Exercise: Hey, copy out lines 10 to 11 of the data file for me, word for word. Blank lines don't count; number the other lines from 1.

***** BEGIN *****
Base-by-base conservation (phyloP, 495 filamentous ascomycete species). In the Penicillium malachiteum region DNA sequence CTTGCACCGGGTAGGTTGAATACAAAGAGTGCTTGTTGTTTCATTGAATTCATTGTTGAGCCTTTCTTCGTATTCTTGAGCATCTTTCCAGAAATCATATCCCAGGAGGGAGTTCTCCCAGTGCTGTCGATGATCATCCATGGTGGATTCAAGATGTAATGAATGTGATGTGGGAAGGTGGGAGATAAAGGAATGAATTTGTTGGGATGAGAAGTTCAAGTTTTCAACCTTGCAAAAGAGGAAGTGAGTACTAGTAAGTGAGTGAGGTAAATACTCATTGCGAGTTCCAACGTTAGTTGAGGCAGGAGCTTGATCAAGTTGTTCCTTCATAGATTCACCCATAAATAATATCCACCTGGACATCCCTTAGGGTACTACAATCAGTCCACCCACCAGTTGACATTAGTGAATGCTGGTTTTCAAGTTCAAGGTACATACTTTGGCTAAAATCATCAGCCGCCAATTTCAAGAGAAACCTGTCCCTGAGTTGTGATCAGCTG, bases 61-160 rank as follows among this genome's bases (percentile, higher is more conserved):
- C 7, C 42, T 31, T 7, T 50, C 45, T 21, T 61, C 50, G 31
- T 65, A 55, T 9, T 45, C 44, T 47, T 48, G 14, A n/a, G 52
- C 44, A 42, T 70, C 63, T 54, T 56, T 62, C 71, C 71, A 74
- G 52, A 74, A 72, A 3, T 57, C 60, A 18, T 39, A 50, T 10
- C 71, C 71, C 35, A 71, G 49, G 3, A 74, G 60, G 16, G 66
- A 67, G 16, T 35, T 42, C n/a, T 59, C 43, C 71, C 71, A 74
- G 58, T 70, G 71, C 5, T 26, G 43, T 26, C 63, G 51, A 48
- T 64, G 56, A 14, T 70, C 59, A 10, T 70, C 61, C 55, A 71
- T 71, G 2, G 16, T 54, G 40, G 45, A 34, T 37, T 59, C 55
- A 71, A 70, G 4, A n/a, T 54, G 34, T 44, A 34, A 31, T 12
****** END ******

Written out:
- T 71, G 2, G 16, T 54, G 40, G 45, A 34, T 37, T 59, C 55
- A 71, A 70, G 4, A n/a, T 54, G 34, T 44, A 34, A 31, T 12